A disclaimer: I love Syrah. I might love Syrah even more than Cabernet Sauvignon. It’s the most heady wine I’ve ever had the pleasure of drinking, with such intensity, such profound wildness, that I can’t helped but love it. This wine is predominantly Grenache, and as such presents a wonderful ruby color in the glass, with a nose of generous dark fruits, mostly briar-patch blackberries and plums, lightly tinged with spice. In the mouth, more black fruits are balanced to great silky tannins – courtesy of Syrah – with hints of pepper and integrated oak. Good complexity, tasty finish. Great with herbed roast lamb, beef stew, or pepper-crusted pork loin. $15.
Everybody loves a good Champagne. I would crack open a bottle of Bollinger, Pol Roger, or Mumms on almost any occasion, if I could spend the money required to have Champagne on hand at all times. Lacking said funds, I still manage to have great sparkling wine whenever the need – or the urge – arises. Here is the reason: Cava, the Spanish Champagne, made in the méthode champenoise, with secondary fermentation occurring in the bottle, followed by further bottle aging for complexity. Not only is it delicious in its own right, but for some reason Cava tends to exhibit similar flavor characteristics and texture despite its totally different origins, in terms of both terroir and grape varietals. It is blended from Macabeo, Parellada and Xarel-lo, all indigenous to the Penedès region.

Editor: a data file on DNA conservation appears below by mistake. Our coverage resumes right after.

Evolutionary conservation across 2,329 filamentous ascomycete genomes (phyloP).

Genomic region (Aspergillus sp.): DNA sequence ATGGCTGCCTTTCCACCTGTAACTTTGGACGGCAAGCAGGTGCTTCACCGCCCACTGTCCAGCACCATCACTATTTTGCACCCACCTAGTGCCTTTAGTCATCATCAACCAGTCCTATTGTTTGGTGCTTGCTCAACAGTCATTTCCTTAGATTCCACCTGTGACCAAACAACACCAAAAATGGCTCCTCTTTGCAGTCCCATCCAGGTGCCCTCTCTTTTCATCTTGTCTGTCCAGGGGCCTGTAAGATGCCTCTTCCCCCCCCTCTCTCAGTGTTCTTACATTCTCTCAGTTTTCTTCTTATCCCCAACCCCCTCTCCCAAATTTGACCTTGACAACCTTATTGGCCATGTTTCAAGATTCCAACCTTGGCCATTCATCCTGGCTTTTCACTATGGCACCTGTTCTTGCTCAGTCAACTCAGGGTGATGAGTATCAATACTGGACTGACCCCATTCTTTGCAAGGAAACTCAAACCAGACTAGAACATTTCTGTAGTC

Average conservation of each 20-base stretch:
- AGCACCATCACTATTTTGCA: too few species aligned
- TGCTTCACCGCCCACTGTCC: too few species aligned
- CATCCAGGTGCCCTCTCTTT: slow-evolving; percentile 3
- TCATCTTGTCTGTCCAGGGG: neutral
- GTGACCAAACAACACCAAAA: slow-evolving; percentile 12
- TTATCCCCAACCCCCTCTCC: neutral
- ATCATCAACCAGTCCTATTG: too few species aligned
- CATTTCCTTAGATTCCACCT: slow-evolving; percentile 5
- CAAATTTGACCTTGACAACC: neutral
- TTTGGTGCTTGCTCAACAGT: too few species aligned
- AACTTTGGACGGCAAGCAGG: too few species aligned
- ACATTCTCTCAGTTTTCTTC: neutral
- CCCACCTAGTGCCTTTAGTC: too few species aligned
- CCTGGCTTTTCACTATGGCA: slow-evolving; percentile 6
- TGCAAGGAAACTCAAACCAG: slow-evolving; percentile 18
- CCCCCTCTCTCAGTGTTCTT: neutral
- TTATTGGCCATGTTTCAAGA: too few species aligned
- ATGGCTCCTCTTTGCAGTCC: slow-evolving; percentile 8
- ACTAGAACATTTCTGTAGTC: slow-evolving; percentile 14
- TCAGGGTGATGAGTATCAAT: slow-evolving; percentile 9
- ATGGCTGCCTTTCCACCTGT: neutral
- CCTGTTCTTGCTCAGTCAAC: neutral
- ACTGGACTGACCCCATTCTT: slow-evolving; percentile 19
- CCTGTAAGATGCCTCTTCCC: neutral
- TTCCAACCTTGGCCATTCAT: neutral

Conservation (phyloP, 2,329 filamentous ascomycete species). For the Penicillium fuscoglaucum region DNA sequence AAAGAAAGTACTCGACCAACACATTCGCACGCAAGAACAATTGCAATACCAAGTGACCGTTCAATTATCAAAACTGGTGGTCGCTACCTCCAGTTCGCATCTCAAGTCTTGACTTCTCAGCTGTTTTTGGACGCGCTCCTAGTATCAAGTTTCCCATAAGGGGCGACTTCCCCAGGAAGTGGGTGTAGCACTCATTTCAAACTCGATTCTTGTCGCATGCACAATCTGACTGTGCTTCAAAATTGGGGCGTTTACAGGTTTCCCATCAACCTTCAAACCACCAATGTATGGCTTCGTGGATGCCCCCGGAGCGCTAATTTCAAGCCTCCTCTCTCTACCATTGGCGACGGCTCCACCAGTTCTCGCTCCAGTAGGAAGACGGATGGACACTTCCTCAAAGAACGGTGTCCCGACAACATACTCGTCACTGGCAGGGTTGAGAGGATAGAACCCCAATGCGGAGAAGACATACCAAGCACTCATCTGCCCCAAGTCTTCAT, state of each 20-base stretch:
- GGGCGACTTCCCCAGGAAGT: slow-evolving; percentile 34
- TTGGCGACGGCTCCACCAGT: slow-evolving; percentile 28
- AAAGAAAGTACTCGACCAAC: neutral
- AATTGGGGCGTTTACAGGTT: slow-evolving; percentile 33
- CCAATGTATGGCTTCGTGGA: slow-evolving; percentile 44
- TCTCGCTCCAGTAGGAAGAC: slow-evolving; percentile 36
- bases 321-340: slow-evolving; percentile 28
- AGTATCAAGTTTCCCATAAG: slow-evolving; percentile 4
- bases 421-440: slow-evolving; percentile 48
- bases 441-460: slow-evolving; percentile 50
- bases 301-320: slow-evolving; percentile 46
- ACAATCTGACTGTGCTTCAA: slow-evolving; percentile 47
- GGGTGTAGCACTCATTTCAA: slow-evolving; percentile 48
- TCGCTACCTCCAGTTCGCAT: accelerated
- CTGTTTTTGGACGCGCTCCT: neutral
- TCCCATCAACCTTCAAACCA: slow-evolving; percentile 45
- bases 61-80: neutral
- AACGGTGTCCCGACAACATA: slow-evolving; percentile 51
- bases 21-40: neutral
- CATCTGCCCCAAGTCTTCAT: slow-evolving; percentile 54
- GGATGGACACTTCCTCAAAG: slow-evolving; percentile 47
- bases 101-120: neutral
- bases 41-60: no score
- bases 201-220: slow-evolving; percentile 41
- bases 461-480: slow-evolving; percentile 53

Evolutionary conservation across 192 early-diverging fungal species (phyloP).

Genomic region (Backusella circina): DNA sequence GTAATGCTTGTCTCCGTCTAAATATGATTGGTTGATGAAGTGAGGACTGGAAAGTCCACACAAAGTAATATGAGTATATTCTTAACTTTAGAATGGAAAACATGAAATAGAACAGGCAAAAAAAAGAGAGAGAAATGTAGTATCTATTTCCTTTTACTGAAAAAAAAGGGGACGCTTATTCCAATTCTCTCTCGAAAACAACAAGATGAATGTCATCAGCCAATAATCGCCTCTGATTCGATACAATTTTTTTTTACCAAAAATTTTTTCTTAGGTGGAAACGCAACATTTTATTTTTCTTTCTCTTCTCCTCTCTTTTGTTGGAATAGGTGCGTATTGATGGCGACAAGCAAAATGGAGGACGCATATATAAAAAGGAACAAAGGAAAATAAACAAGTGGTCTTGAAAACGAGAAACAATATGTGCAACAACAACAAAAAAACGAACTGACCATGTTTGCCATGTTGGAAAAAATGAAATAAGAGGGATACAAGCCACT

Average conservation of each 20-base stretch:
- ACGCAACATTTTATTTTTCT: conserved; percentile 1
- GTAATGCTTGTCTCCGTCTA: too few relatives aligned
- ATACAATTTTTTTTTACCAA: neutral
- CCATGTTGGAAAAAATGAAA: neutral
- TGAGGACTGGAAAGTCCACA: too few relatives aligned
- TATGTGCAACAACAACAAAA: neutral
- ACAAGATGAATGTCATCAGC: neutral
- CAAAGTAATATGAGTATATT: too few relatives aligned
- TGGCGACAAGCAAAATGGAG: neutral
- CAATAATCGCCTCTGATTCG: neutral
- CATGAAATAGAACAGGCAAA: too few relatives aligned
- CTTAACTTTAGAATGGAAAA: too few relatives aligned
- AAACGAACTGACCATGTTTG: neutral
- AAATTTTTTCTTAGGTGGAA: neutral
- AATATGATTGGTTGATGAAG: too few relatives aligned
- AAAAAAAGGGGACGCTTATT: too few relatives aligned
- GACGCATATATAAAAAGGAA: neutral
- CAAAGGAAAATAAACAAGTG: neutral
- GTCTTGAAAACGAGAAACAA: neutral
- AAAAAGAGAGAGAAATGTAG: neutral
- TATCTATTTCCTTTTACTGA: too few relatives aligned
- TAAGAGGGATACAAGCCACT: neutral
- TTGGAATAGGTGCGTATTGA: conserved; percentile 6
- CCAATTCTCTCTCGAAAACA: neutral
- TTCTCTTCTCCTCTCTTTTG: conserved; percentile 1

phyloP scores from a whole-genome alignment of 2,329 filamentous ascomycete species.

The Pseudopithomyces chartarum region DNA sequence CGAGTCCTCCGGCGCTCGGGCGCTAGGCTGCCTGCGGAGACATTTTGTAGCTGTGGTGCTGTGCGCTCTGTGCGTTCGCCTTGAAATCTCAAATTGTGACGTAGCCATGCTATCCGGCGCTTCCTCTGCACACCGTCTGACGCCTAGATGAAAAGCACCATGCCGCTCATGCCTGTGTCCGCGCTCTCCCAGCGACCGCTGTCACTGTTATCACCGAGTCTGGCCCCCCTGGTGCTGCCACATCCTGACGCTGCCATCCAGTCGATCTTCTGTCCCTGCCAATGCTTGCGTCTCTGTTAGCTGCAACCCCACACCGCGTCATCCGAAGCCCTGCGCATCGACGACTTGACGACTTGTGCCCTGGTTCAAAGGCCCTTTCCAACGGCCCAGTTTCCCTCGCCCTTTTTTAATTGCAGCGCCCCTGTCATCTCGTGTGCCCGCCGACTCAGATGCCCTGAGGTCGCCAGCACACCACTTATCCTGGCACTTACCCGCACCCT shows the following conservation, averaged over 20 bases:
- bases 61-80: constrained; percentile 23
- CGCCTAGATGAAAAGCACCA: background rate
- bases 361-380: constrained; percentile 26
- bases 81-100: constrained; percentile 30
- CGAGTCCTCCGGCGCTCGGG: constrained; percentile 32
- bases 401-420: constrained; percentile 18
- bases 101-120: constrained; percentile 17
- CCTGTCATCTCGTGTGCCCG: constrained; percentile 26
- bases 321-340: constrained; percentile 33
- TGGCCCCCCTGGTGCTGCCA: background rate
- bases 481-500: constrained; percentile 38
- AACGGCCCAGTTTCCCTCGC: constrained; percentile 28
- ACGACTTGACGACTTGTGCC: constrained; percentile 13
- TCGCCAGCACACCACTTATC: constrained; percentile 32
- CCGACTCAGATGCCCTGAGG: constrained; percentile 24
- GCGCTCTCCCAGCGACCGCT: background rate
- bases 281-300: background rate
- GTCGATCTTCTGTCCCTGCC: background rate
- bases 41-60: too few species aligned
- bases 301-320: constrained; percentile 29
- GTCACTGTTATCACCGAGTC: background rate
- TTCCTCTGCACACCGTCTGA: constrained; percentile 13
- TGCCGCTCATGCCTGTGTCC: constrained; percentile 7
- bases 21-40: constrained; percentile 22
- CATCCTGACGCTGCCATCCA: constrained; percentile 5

The mesoclimate in Penedès is far more clement than Champagne, as well. While both wines share an essence that I find hard to identify at this point in my career as a wine drinker, I find that Cava does tend to lack the complexity and depth of great Champagne, across all price points, but is a delicious replacement, however, and one I always turn to when appropriate. It tends to be a solid accompaniment to seafood of all kinds, particularly shellfish and fried fish, and is a perfect celebration wine or aperitif for people living on the cheap – although its growing popularity may well undermine its value.
The Segura Viudas Brut Reserva is a pale gold in the glass, and on the nose exhibits great stony citrus fruit, with hints of smoke and toasty vanilla, leading to more lemon and apple fruit in the mouth, and a mouthfeel that is at once rich and extremely clean, with crisp acidity leading to a finish laden with minerals. Fantastic with grilled shrimp in a lime-based marinade, or fresh oysters, or just by itself. Buy a case, because you can find this wine for $7 a bottle if you look hard enough.